The number of security breaches stemming from stolen or compromised identities has reached epidemic proportions, according to new data from the non-profit Identity Defined Security Alliance (IDSA).
The IDSA polled 500 US identity and security professionals to compile its 2022 Trends in Securing Digital Identities report.
It found that 84% had experienced an identity-related breaches in the past year, with the vast majority (78%) claiming it had a direct business impact.
Part of the problem is the soaring volumes of identities being created every day in the corporate world. Almost all respondents (98%) reported that the number of identities is increasing, primarily driven by cloud adoption, third-party relationships, and machine identities, including bots and IoT devices.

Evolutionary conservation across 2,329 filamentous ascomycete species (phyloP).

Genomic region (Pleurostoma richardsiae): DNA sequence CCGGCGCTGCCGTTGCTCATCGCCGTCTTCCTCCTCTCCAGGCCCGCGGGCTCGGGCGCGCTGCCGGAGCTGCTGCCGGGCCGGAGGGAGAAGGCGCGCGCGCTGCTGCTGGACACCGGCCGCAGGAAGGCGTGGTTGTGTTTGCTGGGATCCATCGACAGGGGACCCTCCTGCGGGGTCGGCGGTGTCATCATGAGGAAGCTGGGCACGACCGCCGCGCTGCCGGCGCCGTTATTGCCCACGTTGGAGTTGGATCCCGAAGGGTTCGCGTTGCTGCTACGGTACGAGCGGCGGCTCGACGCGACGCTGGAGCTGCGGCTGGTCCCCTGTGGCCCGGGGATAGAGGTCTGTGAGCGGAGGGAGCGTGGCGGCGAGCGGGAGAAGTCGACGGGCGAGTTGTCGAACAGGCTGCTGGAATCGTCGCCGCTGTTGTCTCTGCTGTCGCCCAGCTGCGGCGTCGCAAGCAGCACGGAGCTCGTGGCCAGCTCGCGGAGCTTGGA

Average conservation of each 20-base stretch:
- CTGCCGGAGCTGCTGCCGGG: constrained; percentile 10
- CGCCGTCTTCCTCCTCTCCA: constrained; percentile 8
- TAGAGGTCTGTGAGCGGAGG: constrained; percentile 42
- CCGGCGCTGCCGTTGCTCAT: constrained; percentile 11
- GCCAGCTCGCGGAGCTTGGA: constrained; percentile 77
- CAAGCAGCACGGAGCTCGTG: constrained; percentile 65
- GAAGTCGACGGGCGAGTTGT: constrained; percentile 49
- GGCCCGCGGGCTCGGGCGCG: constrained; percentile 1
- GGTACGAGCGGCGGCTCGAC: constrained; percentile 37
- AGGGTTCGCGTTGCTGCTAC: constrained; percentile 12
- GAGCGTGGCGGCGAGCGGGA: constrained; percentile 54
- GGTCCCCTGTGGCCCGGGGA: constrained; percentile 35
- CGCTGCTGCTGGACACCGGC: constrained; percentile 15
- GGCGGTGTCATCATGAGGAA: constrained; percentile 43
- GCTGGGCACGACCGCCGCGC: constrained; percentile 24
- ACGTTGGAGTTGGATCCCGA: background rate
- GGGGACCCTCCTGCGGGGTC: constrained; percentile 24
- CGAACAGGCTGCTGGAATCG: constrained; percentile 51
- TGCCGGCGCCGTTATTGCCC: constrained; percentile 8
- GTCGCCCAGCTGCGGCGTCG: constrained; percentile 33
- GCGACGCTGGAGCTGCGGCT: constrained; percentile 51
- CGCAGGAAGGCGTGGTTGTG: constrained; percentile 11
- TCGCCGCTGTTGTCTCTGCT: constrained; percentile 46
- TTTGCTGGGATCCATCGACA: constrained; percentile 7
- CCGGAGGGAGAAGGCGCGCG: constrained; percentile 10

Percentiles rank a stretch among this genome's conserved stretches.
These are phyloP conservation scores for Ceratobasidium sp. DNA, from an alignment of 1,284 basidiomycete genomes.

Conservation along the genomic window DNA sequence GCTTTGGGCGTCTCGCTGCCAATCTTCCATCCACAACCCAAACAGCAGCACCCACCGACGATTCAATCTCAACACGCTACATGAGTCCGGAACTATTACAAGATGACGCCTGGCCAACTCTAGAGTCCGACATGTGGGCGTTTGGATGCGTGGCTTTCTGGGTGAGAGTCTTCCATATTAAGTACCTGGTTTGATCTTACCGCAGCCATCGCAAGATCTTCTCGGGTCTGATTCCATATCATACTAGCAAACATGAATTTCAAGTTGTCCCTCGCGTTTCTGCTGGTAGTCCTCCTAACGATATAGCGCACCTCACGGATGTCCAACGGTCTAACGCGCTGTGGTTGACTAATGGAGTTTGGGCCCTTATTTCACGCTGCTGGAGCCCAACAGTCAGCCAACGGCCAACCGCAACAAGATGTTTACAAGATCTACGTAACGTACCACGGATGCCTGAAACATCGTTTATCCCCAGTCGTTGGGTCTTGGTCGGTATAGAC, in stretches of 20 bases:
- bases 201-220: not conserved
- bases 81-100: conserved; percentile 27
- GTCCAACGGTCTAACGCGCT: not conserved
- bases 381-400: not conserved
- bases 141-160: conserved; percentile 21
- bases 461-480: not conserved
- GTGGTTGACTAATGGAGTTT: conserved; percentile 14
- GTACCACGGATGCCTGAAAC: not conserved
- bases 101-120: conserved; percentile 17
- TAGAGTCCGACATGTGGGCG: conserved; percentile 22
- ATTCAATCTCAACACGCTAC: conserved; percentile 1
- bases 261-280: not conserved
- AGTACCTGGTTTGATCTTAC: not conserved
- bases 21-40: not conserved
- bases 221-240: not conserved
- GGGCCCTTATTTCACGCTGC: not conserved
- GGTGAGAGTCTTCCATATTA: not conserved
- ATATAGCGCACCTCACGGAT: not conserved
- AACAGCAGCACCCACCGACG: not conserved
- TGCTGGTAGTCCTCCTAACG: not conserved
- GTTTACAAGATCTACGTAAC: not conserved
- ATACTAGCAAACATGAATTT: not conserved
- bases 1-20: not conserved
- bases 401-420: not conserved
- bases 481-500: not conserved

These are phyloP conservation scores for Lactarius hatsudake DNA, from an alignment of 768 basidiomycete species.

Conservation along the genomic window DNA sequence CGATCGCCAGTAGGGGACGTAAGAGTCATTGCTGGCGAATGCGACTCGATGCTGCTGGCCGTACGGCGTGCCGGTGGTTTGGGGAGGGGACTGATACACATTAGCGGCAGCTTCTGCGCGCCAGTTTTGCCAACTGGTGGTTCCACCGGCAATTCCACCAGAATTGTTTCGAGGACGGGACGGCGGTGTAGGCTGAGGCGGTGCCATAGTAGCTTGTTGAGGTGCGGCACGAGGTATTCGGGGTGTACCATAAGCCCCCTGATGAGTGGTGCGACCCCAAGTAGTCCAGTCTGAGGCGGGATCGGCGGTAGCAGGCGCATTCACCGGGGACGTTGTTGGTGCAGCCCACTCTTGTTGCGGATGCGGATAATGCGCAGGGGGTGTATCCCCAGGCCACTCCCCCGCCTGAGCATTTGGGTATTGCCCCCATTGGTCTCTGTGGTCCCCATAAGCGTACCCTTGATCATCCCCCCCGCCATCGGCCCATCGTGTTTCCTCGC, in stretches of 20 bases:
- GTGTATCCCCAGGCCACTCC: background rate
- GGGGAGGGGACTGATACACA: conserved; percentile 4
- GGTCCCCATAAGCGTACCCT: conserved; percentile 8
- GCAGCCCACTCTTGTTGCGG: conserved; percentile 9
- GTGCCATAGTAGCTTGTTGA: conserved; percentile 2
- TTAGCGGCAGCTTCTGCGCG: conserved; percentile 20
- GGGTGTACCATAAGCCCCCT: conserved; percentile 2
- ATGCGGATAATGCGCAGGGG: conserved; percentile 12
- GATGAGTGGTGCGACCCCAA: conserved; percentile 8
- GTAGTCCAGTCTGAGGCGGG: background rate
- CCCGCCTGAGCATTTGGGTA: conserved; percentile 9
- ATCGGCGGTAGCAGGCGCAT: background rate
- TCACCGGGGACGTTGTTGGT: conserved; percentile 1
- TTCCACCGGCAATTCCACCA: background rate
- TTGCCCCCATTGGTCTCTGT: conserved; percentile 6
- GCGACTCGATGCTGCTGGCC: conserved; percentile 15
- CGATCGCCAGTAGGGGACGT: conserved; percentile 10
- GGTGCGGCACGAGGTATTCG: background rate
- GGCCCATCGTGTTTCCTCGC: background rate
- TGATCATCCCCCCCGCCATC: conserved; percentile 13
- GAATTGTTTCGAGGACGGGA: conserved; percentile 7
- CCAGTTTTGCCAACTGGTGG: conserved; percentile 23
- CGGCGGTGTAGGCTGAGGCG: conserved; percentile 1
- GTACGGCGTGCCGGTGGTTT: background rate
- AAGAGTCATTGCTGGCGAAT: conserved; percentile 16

Poor security practice is often to blame for incidents. Although half (51%) of respondents said they typically remove access for a former employee within a day, only 26% always do, according to the report.
Employees are often the weakest link in the security chain, even those that should know better. Some 60% of IT/security respondents claimed that they engage in risky security behavior.
In a world where multi-factor authentication (MFA) is still not universal , and the traditional network perimeter has eroded, capturing credentials and compromising identities becomes even more valuable to attackers.
Fortunately, organizations seem to be getting the message. Nearly all respondents (97%) claimed they’re planning to invest in “identity-focused security outcomes,” and 94% said identity investments are part of strategic initiatives, including cloud adoption (62%), Zero Trust implementation (51%) and digital transformation initiatives (42%).
The report highlighted some simple steps that organizations could undertake to improve security outcomes. It revealed that 72% of respondents are more careful with their work passwords than personal passwords when executives discuss corporate credentials, for example.
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